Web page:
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San Francisco by Richard Connema

42nd Street Moon Presents Goldilocks


The 42nd Street Moon Company really reached into their file of lost musicals for the Leroy Anderson/Walter & Jean Kerr and Joan Ford musical of 1958, Goldilocks. I saw the original musical at the Lunt-Fontanne Theatre in New York in December of 1958. It had a great cast starring Don Ameche, Elaine Stritch, Russell Nype, Pat Stanley and Nathaniel Frey and featuring Margaret Hamilton.

When it first opened, Walter and Jean Kerr were the toast of New York; Walter was a critic for the New York Herald Tribune and his wife Jean had just published "Please Don't Eat the Daisies." Composer Leroy Anderson was riding the wave of popularity with his "musical pictures," the songs "Sleigh Ride," "Syncopated Clock," "Blue Tango" and "The Typewriter," which received constant radio air time. Together they were going to present a musical with a stellar cast. How could it fail? The competition on Broadway that year was Flower Drum Song, Redhead, The Music Man and West Side Story. As a result Goldilocks closed after 161 performances. There was no touring company and the show was considered a financial failure.

It is strange that no regional companies ever did the musical until June of last year when the Musical Tonight! group did a small scale production at the 14th Street Y. The Leroy Anderson score is delightful with some wonderful upbeat songs like "Give the Little Lady," "The Pussy Foot" and "The Beast in You." These songs were big hits in the late '50s and they are still fun to listen to. Skitch Henderson, the noted conductor, called the score "aesthetically intelligent music" and he is right. All of the score is carefully crafted and full of surprises.

The plot is set in 1913 in New York. It follows Maggie Harris, a musical comedy star who is ready to wrap up her career and settle down for married life with George Randolph Brown, her rich and foppish fiancé. She is forced to honor a previously signed contract with beguiling and ballsy movie director Max Grady to appear in a two reel silent picture. Maggie doesn't want her public to know that she is appearing in "flickers" so she takes the screen name "Goldilocks" to save her reputation and reluctantly agrees to what she thinks will be a three-day shoot. The filming of the movie has numerous problems, not the least of which is aspiring actress Lois Lee, who is in love with Max, and the constant interference of Bessie, who owns the barn were much of the movie is shot.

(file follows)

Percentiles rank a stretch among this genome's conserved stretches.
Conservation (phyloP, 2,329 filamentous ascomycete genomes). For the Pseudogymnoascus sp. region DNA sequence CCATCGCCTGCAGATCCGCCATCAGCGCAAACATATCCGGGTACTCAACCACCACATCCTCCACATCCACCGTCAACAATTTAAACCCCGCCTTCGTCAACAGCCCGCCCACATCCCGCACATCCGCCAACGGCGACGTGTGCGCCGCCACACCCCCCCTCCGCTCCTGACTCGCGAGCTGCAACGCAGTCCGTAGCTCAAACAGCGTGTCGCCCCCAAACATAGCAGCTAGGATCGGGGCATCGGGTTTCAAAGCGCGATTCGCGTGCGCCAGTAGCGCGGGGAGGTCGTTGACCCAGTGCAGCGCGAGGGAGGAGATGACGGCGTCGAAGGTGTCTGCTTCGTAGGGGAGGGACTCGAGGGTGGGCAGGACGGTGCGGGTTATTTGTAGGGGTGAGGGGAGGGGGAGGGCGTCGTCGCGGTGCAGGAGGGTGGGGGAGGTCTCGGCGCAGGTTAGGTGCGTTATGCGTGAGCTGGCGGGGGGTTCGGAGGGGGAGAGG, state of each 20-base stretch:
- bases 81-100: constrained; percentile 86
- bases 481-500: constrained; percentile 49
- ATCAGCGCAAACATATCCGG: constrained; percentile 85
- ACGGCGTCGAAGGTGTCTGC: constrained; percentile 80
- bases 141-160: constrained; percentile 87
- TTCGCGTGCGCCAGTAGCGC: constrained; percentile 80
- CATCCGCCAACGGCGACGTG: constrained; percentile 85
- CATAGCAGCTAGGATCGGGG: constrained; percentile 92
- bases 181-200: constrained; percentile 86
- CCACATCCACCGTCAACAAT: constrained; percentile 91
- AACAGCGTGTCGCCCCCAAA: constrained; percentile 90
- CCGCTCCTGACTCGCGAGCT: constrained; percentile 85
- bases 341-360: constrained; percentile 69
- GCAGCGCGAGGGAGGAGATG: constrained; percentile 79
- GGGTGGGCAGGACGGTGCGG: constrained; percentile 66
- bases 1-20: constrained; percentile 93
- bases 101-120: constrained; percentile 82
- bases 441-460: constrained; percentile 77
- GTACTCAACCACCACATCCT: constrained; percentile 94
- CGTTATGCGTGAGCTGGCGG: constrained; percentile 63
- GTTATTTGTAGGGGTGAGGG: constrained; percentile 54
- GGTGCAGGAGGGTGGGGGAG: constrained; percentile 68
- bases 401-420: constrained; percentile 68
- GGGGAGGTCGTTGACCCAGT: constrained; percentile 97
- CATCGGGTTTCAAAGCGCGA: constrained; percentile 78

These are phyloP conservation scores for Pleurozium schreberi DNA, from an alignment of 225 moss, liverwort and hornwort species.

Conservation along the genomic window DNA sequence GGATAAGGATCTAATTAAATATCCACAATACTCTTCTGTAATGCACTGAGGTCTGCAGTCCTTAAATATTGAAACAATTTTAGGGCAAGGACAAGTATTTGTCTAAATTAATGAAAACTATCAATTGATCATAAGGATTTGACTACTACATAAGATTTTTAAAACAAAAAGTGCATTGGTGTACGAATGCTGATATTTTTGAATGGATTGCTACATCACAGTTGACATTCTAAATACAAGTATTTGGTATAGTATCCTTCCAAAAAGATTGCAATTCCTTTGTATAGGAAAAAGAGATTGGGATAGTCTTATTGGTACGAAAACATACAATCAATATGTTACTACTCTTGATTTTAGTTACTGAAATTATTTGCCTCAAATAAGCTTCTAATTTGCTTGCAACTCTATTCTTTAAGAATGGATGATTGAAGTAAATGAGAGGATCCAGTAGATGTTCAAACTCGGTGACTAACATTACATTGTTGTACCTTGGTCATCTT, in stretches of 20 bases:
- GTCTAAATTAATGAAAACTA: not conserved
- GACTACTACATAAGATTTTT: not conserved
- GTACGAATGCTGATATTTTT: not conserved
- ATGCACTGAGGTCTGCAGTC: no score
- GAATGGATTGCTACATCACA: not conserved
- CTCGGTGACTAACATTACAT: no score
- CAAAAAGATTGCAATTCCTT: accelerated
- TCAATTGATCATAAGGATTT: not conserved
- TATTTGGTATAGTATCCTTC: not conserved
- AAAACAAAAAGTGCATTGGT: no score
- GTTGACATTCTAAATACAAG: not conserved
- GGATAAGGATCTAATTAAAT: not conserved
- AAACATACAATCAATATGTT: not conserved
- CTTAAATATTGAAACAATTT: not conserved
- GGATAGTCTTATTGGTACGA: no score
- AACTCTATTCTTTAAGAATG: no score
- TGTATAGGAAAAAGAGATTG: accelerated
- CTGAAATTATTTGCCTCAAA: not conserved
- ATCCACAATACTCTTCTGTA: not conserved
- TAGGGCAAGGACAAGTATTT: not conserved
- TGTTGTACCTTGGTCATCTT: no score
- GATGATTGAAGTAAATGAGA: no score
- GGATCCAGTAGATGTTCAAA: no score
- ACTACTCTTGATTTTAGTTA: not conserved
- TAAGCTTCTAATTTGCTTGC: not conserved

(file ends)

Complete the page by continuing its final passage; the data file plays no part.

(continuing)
The 42nd Street Moon Company has done a creditable production of the musical, and it is a must for musical theater aficionados. It is very polished in most areas, though as of opening night it needs some tightening. Overall, it is quite an enjoyable production.

Marsha Mercant is incredible in the role of Goldilocks. She isn't as brash as Elaine Stritch but she has her wacky moments. She is particularly zany in the silent movie sequence in the first act. She has the timing down pat and she is hilarious doing her shtick. She glows in the song "I Never Knew When." Ms. Mercant has a powerful voice for the blues song which is definitely an 11 o'clock number.

Popular Bay Area actor Jackson Davis plays Max Grady. He is easily urbane and arrogant. He has a pleasant singing voice, however not as crisp as it could be, but good. He does make the role sympathetic. Richard Frederick is good-natured and naive as George.

One of the revelations in this production is Amy Lyn McDonald who plays a "flicker" actress. She is splendid in her rendition of "If I Can't Take It With Me." She can really belt out that song. Bessie, played by Margie Pratchenko, sings the duet with her and she is a perfect accompaniment.

The role of Lois Lee is played by Virginia Wilcox, a new actress to the group. She sings my favorite number, "The Pussy Foot." She starts out a little weak and this song really needs a strong, brash voice. However, she gets into the rhythm of the song with a chorus in the background and succeeds in making the song and dance one of the highlights of the musical.

There are some clever little dance numbers including a "dancing bear" which is done by newcomer Matthew Hutchens. He does a smart tap dance in the bear outfit with Marsha. The chorus is great, particularly in the number "Give the Little Lady." Greg MacKellan's direction is on the mark. Michael Horsley, who is the musical director for the St. Louis Muni and was a conductor for many national tours including Chicago starring Chita Rivera, is outstanding on the piano. This is one cute show.

Goldilocks runs through September 16th at the Eureka Theatre, 215 Jackson Street, San Francisco. For tickets ($15-25), please call (415)255-8207 or online at www. SeatAdvisor.Com, or 42nd Street Moon's own website at www.42ndStMoon.Com. Cole Porter's Leave It to Me will be the Company's next production. It opens November 30th and runs through December 23rd.




Cheers - and be sure to check the lineup of great shows this season in the San Francisco area


- Richard Connema



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